In all honesty, I might not be the one to write this particular study. I actually feel hypocritical in doing so. I am not a good loser. I’m almost obsessed with winning. Patience has not proved to be my long suit.

Drawing on my psych training, I can draw conclusions, and see patterns and correlations in this obsession. I can discern all kinds of psychological implications from my obsessive nature. I’ve said it in the past and I won’t say any different now, I have an obsessive personality. I hate being late for anything. I’ll arrive an hour early to avoid being late. Once I start something, I become fanatical about finishing it as quickly as possible. I hate loose ends. I want every situation in my life to come to a conclusion, sooner, rather than later.

On occasion, this obsessive personality has served me well. I gobble up knowledge and information like a glutton. Not knowing anything, I have more useless information in my head, than anyone I know. Inevitably, just by the law of averages, the occasional tidbit of useful information squeezes its way through.

I have earned more Black Belts in more arts than most of the instructors I’ve had the privilege of knowing. I usually earn them in record time because I’ll train until I drop.

I have a hard time taking classes that require me to sit in a class room. I would have read all of the books a few weeks into the class and I’ll want to test out and go on to the next class. Unfortunately, most schools won’t let you do that. That’s why I take courses online, so that I can go at my own pace, which is usually at a break neck pace. The only reason I’m allowed to do that is because I test well, and I have a fairly decent retention level. It is in no way because of superior intelligence, though, I rather wish it were. You can see, from all of this, that I am driven. If I had the smarts to go with my enthusiasm, I’d be a force to be reckoned with.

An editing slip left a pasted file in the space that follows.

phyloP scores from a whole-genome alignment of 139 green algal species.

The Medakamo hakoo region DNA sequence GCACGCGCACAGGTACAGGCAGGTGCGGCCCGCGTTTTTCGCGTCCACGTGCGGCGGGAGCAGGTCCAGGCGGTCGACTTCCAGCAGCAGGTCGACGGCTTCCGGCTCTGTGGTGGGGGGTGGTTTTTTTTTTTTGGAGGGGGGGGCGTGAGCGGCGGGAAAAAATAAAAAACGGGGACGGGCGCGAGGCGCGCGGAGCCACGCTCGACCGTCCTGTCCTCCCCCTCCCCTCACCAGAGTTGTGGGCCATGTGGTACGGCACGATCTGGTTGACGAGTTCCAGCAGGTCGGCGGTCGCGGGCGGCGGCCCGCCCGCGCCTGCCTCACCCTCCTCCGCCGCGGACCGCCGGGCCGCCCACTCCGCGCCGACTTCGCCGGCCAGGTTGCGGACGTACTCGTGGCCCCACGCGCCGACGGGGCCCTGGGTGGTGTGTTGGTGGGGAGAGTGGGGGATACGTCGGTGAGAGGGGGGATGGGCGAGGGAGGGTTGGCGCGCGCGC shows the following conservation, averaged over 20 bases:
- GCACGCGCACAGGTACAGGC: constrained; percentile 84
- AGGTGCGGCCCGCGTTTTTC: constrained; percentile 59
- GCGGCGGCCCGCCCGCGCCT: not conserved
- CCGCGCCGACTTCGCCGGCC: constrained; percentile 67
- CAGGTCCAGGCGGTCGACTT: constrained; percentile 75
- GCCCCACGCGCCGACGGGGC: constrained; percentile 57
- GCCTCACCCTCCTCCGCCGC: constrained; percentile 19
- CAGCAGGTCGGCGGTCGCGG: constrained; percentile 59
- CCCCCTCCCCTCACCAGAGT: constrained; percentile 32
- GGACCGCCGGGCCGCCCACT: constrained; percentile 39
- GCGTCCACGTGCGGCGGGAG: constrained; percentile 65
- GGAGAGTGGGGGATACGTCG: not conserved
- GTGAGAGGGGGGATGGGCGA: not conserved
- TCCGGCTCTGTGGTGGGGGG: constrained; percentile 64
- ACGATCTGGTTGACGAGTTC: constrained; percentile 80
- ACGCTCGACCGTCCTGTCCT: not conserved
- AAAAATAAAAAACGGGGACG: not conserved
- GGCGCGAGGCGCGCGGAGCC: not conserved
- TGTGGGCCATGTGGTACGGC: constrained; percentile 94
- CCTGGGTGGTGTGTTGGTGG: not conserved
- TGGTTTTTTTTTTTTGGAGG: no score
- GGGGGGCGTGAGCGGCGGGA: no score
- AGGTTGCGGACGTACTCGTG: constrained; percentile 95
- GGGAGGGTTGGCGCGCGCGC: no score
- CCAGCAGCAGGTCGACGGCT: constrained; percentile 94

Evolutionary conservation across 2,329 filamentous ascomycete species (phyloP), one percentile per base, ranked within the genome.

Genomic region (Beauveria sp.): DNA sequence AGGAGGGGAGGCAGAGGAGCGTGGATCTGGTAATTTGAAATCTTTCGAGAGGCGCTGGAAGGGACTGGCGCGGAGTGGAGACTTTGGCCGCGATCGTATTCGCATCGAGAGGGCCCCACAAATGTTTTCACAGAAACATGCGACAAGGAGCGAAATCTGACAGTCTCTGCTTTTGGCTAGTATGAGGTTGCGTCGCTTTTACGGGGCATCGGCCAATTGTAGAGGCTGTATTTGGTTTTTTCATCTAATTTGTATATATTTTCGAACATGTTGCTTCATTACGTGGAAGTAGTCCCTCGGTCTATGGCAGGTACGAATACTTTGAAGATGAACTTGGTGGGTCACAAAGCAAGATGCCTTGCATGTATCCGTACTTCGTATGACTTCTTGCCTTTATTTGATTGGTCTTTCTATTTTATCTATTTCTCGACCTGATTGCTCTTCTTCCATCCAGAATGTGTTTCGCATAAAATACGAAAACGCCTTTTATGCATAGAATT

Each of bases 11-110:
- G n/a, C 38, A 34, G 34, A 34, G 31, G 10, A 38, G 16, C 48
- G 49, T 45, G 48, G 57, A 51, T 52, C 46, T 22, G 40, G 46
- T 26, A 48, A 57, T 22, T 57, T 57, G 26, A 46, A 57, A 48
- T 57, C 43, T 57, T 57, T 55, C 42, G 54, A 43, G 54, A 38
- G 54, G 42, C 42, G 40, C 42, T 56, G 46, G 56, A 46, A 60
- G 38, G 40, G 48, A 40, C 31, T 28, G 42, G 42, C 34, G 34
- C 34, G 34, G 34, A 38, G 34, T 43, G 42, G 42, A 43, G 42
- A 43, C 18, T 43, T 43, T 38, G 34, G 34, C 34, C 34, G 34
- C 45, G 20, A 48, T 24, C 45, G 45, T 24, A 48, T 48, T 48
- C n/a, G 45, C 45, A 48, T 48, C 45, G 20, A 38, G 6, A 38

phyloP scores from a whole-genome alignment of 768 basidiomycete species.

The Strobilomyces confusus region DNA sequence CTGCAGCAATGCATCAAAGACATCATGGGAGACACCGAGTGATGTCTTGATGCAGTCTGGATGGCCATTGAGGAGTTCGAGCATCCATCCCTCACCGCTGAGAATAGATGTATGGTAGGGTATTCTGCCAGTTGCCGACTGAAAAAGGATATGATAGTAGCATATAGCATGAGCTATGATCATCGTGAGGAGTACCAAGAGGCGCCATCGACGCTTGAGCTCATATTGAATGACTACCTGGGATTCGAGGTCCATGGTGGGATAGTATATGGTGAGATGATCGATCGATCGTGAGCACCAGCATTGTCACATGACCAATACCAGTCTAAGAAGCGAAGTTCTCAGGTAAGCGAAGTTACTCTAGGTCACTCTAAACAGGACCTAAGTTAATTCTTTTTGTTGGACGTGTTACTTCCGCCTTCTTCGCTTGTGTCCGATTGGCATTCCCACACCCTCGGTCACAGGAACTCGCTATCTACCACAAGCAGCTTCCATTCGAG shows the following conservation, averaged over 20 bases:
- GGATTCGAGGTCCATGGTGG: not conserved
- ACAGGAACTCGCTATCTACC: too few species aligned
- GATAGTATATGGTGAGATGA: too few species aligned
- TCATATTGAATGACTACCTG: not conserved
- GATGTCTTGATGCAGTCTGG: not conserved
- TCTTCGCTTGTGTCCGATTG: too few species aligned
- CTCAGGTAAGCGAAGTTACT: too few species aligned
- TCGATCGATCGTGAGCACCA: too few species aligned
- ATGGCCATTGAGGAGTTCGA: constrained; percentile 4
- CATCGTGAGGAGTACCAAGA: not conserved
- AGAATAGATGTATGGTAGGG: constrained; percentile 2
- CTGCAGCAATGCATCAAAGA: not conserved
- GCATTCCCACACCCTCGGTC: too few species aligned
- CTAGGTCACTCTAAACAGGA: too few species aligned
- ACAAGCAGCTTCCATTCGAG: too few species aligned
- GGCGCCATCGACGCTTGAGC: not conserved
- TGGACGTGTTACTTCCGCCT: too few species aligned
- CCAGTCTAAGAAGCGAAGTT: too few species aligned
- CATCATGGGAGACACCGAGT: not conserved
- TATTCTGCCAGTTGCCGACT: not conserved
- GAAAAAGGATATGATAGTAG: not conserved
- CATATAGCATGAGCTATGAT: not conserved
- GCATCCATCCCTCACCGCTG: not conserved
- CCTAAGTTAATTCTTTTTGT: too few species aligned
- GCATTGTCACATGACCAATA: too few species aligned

Enough of that. Let me get back on track. I would like to examine failure as a learning tool. I use myself as an example because I make the perfect candidate. I make more mistakes than most. I believe that we learn more from our failures than from our successes. In the martial arts, you may not know immediately if you’re doing something wrong. Kata and waza aren’t self correcting. Putting your skills to the test often is. Do a technique wrong, and you’ll often pay for it forth with. Lumps, bumps, bruises and broken digits tend to show you ‘the errs of your ways’ pretty decisively. I know this for a fact. I’ve experienced learning the hard way, primarily because of my own interpretation of techniques independent of what is being taught.

I was like Peter in my martial arts classes. You know how the Apostle Peter was. In the formative days of his ministry, he was impulsive, opinionated and head strong. That was me. I have to admit, in some ways it still is. I jumped head on into the study of any given technique, outstripping my class in my efforts, often to my detriment.